So who is the “better” fan? Is it the mark for his genuine immersion, or is it the smart who appreciates the performance?  Or is it the smark who tries to combine both worlds, arguably at the expense of either side?

And how do you get all of them to buy your stuff to keep you afloat?

Anime Staff and Cast: Shame is Not in Their Vocabulary

It was at New York Anime Festival 2009 where someone asked why the creator of Gundam Tomino Yoshiyuki would keep going back to the franchise after swearing it off every single time. Tomino’s response was simple.

“I had to pay the rent.”

And with that, Tomino exposed us to the REAL Anime Reality, as opposed to the one that exists on the fan level.

I’ve occasionally seen people ask about whether or not voice actors get embarrassed playing some raunchy roles or ones they might find objectionable. Similarly, people have wondered whether or not animators ever take issue with, say, making porn about middle schoolers. I bet you though that 9 times out of 10 the answer is “Sometimes, but money is money.” Sure, Inoue Kikuko forbids anyone from mentioning her “early” work, and many voice actors change their names when performing for erotic games (and then oddly enough decide to use their real names for when that erotic game gets a non-erotic anime adaptation), but I’m sure that if they had to go back they’d do it all over again.

Let’s look at one of the hit shows of this past year: Queen’s Blade. Now who in the world would agree to work on a show like this? Well you might be surprised. I’ll give you that quite a few of the staff worked on racy material before. Director Yoshimoto Kinji was the character designer on La Blue Girl and directed Legend of Lemnear. Key animator Umetsu Yasuomi is probably known best for his role as director and character designer in both Kite and Mezzo Forte. Fellow key animator Urushihara Satoshi is known for his erotic illustrations, as well as works such as Another Lady Innocent and Plastic Little. To no one’s surprise I’m sure, the character designer Rin Shin also has plenty of experience with 18+ works (Words Worth, La Blue Girl, Classmates).

But then you get to someone like the art director, Higashi Jun’ichi, and you see what he’s done.

“Art director on Cowboy Bebop?”

“Art director on THEY WERE 11?!

That’s a whole lot of classiness to be injecting into this Boobs and Blades fanservice vehicle. Then you look back at the other staff. Yoshimoto Kinji may have quite a few “unsafe” titles under his belt, but he’s also worked on Riding Bean and Roujin Z (and also Genshiken 2 of all things). Umetsu is a legendary animator, key animating both openings and the ending to Zeta Gundam and lending his hand even today. Urushihara had his hand in Five Star Stories and Akira.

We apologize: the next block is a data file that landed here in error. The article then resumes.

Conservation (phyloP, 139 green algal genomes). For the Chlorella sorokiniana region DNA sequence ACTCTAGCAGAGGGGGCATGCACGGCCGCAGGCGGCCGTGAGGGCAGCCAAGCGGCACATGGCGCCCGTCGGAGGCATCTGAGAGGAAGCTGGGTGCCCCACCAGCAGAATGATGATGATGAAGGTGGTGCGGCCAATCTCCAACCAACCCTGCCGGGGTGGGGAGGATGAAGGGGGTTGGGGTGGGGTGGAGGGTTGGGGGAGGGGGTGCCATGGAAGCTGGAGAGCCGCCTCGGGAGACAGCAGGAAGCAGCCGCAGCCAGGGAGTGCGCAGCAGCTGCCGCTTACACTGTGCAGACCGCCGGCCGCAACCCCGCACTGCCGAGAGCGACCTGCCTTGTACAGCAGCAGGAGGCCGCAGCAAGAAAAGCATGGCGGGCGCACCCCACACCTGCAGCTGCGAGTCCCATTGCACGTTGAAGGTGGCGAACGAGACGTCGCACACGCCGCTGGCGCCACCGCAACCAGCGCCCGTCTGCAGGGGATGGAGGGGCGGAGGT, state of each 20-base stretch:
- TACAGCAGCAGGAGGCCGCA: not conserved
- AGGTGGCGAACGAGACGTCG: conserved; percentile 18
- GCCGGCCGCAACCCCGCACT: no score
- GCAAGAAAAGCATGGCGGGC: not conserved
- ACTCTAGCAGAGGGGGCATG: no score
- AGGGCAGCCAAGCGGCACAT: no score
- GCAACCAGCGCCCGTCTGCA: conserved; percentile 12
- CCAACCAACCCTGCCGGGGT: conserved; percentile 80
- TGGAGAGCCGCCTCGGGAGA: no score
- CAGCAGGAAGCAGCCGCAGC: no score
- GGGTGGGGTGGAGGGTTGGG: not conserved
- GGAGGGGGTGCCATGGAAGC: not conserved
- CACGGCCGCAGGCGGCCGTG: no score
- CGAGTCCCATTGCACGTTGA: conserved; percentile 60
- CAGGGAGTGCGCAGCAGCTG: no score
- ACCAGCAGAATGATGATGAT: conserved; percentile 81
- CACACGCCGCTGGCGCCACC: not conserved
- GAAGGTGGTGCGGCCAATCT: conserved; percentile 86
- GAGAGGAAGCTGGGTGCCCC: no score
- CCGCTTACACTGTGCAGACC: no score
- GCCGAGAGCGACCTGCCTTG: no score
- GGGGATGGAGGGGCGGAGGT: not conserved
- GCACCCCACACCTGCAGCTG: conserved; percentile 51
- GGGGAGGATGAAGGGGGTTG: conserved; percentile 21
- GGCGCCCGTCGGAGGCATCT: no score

The voice cast is the same way. Queen’s Blade has one of the finest modern female voice casts ever assembled, with names such as Kawasumi Ayako (Lafiel in Crest of the Stars), Mizuhashi Kaori (Ogiue in Genshiken), Tanaka Rie (Lacus Clyne in Gundam SEED), Hirano Aya (Haruhi in Suzumiya Haruhi), and Kugimiya Rie (Alphonse Elric in Fullmetal Alchemist) all playing their own respective cleavage-shot-prone characters.

Keep in mind that I’m not saying that the people working on a show like Queen’s Blade don’t have integrity. They have plenty of it, seeing as how when you get past the, shall we say “awkward” premise, you have a show that’s well-animated and well-acted. After all, not just anybody could properly animate a slime girl’s acid-filled breasts bursting violently. But shame? Shame is a luxury.

In conclusion, I leave you with the words of one of the finest philosophers of the modern age.

“Get Money, Get Paid.”


When I first went to see Paprika in theaters, one thing that caught my attention was the voices. At first, I could not pinpoint them. Who is the main character? I know I’ve heard her voice before… And then it hit me: Hayashibara Megumi, that most prolific of 90s voice actors (who’s still doing work today and has recently written her own book), was the voice behind Paprika. Then another voice struck me. THAT FAT GUY IS AMURO RAY! I felt the desire to jump out of my seat and shout, “AHA!” but decided against it. Unfortunately for me though, I was not accompanied to the theater by any friends who were particularly into anime, so I could not share my discoveries at the time.